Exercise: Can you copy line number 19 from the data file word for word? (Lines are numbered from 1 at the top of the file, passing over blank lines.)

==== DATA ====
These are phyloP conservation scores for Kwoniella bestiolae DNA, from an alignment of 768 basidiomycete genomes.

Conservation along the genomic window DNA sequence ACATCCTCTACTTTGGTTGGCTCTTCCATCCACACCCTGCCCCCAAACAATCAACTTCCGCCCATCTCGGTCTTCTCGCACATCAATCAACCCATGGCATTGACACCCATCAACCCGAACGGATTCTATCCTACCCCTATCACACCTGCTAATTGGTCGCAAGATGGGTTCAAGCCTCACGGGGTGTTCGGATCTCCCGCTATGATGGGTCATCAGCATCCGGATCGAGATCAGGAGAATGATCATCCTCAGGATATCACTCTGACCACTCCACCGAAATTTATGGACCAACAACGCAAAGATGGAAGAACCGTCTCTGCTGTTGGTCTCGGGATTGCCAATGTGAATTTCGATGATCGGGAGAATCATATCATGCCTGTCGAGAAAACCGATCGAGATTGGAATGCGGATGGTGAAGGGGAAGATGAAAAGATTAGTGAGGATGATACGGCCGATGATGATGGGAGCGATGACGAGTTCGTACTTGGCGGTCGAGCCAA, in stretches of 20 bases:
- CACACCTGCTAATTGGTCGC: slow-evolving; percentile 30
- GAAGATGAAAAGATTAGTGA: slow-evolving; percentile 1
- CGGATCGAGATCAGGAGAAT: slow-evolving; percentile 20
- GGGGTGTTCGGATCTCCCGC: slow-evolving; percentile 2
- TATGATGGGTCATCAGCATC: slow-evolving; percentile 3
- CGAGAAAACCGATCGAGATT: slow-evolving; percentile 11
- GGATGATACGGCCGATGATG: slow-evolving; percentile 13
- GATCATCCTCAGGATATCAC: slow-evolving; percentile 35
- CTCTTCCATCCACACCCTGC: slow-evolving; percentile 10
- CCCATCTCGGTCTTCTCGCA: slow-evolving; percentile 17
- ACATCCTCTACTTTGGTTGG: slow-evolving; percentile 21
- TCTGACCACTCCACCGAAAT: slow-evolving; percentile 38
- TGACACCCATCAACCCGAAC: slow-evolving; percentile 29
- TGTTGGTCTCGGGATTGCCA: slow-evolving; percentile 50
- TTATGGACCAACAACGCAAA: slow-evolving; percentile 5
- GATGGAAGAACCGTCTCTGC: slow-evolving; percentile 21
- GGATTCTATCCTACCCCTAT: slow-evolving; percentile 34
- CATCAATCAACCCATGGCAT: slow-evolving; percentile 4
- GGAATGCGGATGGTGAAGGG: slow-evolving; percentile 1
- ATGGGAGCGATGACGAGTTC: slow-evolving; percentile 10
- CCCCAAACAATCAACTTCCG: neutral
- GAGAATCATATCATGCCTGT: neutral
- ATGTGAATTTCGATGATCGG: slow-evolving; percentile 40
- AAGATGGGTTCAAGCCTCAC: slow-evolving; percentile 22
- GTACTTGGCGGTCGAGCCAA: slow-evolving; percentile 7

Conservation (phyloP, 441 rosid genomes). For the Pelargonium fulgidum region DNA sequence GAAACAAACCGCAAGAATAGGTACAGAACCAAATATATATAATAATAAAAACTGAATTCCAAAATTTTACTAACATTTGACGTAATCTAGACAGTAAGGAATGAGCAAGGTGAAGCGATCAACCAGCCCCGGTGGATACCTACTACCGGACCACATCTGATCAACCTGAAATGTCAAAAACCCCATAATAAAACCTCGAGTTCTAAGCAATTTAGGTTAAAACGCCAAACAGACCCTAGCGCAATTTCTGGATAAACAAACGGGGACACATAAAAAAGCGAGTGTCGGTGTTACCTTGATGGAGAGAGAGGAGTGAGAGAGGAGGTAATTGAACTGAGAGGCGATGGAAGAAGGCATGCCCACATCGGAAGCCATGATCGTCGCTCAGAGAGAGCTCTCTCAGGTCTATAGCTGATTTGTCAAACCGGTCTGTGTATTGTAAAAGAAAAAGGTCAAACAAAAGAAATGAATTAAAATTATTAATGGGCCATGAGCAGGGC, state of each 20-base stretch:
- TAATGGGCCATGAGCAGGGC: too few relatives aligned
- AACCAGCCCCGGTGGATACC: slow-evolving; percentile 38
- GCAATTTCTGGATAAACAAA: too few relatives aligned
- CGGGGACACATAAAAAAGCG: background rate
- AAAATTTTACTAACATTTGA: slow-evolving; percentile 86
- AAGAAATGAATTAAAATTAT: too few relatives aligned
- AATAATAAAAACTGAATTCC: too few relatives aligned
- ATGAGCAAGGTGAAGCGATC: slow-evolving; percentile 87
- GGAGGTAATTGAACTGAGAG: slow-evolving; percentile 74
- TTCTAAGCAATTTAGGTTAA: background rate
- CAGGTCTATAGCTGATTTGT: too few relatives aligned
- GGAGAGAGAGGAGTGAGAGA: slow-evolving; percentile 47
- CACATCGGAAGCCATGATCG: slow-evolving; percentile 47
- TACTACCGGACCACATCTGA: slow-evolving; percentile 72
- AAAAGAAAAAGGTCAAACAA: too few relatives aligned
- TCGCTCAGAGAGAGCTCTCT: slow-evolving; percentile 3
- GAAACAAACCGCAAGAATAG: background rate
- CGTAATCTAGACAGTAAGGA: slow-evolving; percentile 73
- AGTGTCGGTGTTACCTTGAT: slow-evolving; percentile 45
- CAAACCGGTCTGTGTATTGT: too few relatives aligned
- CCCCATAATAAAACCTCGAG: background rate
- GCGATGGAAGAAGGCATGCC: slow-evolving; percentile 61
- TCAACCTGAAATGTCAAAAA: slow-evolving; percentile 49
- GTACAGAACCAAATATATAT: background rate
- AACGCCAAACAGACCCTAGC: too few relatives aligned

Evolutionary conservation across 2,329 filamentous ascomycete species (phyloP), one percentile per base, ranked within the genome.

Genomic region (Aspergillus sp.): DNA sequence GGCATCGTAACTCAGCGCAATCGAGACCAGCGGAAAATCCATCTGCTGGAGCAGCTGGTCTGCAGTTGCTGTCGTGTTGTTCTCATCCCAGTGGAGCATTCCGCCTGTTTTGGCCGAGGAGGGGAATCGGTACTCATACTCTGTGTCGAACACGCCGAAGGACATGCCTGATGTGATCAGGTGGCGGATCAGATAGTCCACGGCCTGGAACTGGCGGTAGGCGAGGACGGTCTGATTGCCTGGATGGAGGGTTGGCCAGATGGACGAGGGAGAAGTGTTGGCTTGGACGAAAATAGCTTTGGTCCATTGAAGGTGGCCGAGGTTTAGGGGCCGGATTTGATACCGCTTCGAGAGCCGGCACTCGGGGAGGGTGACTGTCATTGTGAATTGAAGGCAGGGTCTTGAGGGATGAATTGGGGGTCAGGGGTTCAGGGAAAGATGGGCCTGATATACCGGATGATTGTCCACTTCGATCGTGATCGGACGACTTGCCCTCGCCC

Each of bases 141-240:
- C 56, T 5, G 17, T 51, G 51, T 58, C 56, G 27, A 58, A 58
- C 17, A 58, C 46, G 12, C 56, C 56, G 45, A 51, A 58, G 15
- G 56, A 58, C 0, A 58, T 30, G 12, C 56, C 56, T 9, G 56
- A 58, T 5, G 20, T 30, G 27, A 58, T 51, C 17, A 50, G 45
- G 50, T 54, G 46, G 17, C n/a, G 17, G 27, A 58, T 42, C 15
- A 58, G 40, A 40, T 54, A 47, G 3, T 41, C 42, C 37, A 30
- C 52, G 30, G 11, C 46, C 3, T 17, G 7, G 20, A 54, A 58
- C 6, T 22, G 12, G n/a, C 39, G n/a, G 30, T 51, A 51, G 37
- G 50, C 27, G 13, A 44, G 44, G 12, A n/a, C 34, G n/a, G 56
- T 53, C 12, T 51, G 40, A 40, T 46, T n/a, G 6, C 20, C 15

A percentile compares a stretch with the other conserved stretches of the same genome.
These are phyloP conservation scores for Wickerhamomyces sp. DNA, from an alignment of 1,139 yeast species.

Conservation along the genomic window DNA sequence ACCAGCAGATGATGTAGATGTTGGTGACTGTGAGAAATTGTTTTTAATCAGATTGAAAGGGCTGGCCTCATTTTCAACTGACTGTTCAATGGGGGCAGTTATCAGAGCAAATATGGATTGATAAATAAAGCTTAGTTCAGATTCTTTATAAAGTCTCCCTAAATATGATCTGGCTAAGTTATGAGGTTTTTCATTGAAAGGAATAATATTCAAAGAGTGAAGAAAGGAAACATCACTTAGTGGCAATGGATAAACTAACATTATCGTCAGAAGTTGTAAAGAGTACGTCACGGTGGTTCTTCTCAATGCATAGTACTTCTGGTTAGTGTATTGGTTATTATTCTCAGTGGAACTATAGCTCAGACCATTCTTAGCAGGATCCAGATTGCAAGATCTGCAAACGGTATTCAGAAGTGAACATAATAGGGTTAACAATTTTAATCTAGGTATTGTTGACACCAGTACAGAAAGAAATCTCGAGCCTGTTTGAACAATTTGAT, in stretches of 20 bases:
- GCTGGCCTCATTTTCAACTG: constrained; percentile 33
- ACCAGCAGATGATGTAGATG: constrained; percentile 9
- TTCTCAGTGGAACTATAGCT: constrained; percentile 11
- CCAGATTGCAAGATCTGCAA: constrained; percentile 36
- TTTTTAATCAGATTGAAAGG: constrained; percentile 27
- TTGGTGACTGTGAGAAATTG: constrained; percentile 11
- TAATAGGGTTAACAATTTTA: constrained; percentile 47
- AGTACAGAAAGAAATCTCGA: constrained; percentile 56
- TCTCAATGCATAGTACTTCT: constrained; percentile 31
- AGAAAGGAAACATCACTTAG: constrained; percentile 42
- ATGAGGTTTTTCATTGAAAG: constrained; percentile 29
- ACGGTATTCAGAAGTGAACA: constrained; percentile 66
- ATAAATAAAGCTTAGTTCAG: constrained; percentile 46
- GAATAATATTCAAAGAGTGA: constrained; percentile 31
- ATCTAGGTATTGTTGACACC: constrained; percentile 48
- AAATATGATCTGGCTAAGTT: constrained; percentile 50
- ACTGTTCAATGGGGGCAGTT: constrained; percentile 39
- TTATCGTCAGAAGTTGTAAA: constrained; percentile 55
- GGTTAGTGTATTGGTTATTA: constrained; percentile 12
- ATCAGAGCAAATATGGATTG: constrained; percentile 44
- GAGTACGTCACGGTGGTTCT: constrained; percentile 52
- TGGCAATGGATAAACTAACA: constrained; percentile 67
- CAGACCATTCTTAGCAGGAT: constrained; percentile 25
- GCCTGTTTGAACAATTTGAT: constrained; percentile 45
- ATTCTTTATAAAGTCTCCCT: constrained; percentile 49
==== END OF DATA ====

- GGATTCTATCCTACCCCTAT: slow-evolving; percentile 34